Thorough scrutiny needed of ‘mega deals’

IN the past few days, the mantra from the government is mega deals, a throwback to the last few years, when authorities where said to be signing one deal after the other.
On the other hand, Reserve Bank of Zimbabwe governor, John Mangudya and Finance minister Patrick Chinamasa were said to be in China recently, where they were looking to renegotiate loan repayments.

For the past few years, the buzzwords were Lima plan, as the State sought to make good on a plan to repay the World Bank and the African Development Bank.

Where all these plans to pan out, there is optimism that the country’s economy will rebound and thrust Zimbabwe on a development and growth trajectory.

However, little is said about the debt that the government is incurring and what it means to the already overburdened taxpayer.

While the country needs investment, authorities run the risk of being seen as too desperate and that will open up the country to vultures that will take advantage of Zimbabwe’s desperation.

There needs to be scrutiny into all the deals that Zimbabwe is entering into, so that the country gets the best out of them, without it losing too much.

Parliament ought to have an oversight role into the deals Zimbabwe is entering into to avoid the country being taken advantage of.

This is not to say that the country should frustrate investors, but rather every investment ought to be scrutinised and this way Zimbabwe will be the winner.

Scrutinising every deal would also discourage potential bargain hunters, who are seeking to enter the Zimbabwean market on the cheap and then sell off assets for a profit prejudicing the country of real investment.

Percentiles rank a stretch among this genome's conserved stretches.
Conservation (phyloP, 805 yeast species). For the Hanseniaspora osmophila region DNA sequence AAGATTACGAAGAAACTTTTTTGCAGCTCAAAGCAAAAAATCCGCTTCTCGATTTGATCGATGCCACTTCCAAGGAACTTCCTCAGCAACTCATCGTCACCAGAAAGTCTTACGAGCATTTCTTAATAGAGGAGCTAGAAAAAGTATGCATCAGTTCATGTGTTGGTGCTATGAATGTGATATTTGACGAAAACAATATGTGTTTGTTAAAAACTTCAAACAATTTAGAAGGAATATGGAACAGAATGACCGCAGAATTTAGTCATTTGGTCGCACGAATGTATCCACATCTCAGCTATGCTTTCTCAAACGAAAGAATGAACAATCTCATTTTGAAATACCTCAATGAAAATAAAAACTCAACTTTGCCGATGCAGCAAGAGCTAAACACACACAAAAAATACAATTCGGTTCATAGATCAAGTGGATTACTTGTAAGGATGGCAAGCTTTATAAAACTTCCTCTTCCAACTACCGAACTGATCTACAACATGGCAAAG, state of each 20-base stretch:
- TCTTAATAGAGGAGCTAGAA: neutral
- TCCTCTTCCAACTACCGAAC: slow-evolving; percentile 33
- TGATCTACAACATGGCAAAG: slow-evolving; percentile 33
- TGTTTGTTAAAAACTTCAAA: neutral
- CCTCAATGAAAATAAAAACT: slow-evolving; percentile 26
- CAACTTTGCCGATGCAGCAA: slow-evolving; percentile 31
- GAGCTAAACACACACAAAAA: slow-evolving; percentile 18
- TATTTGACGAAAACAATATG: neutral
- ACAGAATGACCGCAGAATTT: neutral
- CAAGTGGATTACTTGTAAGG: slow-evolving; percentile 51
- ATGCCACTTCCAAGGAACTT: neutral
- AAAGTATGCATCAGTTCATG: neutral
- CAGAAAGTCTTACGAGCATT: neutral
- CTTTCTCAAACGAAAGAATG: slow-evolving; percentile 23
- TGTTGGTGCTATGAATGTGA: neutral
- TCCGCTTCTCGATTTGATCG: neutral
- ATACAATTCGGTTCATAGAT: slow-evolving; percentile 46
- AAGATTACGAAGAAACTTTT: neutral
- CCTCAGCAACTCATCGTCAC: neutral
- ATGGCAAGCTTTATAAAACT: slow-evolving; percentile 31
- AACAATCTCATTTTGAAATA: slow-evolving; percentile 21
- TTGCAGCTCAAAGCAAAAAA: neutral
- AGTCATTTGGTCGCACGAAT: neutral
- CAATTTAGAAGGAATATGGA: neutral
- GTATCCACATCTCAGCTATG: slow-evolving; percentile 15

Zimbabwe needs the money and investment, but it also needs the best deal possible.

Thus, we urge authorities to be thorough when engaging into agreements, to ensure that the country is not prejudiced in any way.

When entering into these deals, the government needs to engage experts and lawyers to do the negotiations and scrutinise the final documents they agree on to ensure that Zimbabwe is the ultimate beneficiary.

If this is done properly, future generations will not have to pay the price for this generation’s failures, but will inherit a prosperous nation.

3 Comments

  1. Beggars are seldom winners. If we had a solid plan it would have all the safeguards required to ensure fairness, but we seem to be begging more than we are ready to negotiate. We have one of the largest reserve bank buildings in the world which is empty of “reserves”.

  2. The eagerness to show results before the election will indeed result in bad deals and bad prioritization of projects. I really wonder for instance about the quality of roads being resurfaced. It may be a case of do as much as you can with available resources never mind the quality.

  3. ED has my vote

    I actually think that if as a country we have a good and fair tax code there is no way the country can lose. On each investment the government stands to make money through corporate tax (25.75% of profits), PAYE (Levied on all employees), VAT e.t.c e.t.c. If we were to do a value added analysis of the average companies revenues you would find that almost 15% of a companies revenues end up with the government. So I do not necessarily believe that there is any such thing as a bad investment when it comes to FDI. Honestly I don’t.

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